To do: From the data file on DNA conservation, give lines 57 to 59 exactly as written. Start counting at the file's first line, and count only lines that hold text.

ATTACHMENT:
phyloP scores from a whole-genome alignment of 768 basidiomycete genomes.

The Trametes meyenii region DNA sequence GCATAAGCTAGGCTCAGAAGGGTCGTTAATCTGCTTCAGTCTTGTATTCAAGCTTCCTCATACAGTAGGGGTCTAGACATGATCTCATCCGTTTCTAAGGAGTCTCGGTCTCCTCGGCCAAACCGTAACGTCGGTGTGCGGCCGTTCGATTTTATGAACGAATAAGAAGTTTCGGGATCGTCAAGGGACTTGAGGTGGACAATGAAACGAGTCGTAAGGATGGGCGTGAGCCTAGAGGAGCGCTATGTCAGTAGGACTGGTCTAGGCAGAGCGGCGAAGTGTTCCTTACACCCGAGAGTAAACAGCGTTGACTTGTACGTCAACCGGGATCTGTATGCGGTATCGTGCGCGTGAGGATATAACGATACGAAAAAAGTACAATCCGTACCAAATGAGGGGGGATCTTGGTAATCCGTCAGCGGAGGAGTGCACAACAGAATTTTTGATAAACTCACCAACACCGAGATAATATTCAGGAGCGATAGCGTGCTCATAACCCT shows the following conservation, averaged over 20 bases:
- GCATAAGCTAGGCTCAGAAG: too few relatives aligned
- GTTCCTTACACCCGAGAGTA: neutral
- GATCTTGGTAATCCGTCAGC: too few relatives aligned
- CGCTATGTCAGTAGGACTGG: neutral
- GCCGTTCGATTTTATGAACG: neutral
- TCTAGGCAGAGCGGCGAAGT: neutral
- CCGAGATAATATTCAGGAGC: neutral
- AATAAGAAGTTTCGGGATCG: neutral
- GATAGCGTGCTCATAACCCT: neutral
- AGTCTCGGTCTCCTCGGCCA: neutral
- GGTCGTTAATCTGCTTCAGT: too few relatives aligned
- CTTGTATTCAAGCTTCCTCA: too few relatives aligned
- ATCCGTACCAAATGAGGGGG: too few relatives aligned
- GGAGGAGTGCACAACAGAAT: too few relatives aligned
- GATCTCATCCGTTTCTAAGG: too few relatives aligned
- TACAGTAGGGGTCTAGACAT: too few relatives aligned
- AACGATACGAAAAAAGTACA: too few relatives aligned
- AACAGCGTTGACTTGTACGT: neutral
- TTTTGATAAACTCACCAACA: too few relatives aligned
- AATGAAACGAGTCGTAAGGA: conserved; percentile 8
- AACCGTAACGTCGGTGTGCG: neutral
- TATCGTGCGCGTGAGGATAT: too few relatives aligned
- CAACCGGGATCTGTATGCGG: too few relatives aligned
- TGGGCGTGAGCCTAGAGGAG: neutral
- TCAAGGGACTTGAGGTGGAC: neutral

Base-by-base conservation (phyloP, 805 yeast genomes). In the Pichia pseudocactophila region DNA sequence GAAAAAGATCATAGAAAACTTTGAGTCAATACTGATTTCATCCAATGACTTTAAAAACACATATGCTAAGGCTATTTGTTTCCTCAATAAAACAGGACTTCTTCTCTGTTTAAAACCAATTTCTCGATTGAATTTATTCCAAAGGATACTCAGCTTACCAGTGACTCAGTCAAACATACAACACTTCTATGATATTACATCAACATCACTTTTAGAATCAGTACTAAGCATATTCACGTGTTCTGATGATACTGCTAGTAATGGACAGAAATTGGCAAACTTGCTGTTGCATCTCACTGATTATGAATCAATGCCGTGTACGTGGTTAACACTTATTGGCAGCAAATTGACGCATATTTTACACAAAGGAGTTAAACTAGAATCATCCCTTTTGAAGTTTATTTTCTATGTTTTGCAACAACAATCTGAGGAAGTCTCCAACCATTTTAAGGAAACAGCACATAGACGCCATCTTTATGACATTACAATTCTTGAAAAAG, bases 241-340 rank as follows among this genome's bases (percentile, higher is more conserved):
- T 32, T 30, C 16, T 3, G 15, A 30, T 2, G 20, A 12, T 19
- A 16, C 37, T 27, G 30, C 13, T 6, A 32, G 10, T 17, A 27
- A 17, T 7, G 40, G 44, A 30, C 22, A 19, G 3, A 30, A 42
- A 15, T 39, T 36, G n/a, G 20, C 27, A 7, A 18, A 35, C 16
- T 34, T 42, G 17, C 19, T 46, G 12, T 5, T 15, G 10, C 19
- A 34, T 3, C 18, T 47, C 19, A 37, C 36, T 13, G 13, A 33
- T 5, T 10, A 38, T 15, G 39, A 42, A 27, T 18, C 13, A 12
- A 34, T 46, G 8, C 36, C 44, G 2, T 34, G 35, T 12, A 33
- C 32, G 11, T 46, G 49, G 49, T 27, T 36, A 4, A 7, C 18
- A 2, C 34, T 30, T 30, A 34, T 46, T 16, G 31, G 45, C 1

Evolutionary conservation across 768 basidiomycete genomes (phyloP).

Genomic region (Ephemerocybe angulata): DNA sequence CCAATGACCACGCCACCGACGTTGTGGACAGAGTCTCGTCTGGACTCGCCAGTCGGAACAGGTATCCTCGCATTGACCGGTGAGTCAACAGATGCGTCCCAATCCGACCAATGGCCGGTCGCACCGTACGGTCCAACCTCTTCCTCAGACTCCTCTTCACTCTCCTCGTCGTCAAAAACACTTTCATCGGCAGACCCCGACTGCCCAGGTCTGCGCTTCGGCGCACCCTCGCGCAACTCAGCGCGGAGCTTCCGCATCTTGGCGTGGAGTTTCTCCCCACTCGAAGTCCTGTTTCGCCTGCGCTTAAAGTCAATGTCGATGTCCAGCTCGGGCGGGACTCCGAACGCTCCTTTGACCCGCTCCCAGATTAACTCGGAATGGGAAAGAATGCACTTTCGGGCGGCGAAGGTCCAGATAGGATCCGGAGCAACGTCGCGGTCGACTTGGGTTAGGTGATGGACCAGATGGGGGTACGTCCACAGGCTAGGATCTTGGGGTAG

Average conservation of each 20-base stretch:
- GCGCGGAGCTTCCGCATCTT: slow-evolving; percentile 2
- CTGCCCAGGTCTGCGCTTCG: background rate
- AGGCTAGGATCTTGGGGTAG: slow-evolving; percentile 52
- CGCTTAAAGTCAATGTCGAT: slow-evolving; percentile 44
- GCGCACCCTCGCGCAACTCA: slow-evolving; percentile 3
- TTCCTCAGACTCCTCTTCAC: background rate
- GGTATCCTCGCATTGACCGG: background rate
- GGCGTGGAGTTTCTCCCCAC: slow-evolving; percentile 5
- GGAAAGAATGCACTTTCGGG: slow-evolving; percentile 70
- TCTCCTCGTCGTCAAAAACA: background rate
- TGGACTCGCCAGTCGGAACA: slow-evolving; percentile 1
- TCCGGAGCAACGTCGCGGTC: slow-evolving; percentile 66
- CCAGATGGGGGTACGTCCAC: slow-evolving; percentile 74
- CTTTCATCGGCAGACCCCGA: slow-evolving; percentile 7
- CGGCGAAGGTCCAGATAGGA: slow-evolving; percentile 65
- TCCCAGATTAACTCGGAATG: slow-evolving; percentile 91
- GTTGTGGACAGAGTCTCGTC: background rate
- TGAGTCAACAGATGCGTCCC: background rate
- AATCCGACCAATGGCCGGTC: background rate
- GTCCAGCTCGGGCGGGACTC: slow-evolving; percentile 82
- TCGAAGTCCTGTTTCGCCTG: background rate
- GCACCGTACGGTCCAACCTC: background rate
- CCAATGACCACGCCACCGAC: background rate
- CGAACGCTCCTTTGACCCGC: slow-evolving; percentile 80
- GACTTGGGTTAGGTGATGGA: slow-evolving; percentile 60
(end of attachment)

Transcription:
- TCCCAGATTAACTCGGAATG: slow-evolving; percentile 91
- GTTGTGGACAGAGTCTCGTC: background rate
- TGAGTCAACAGATGCGTCCC: background rate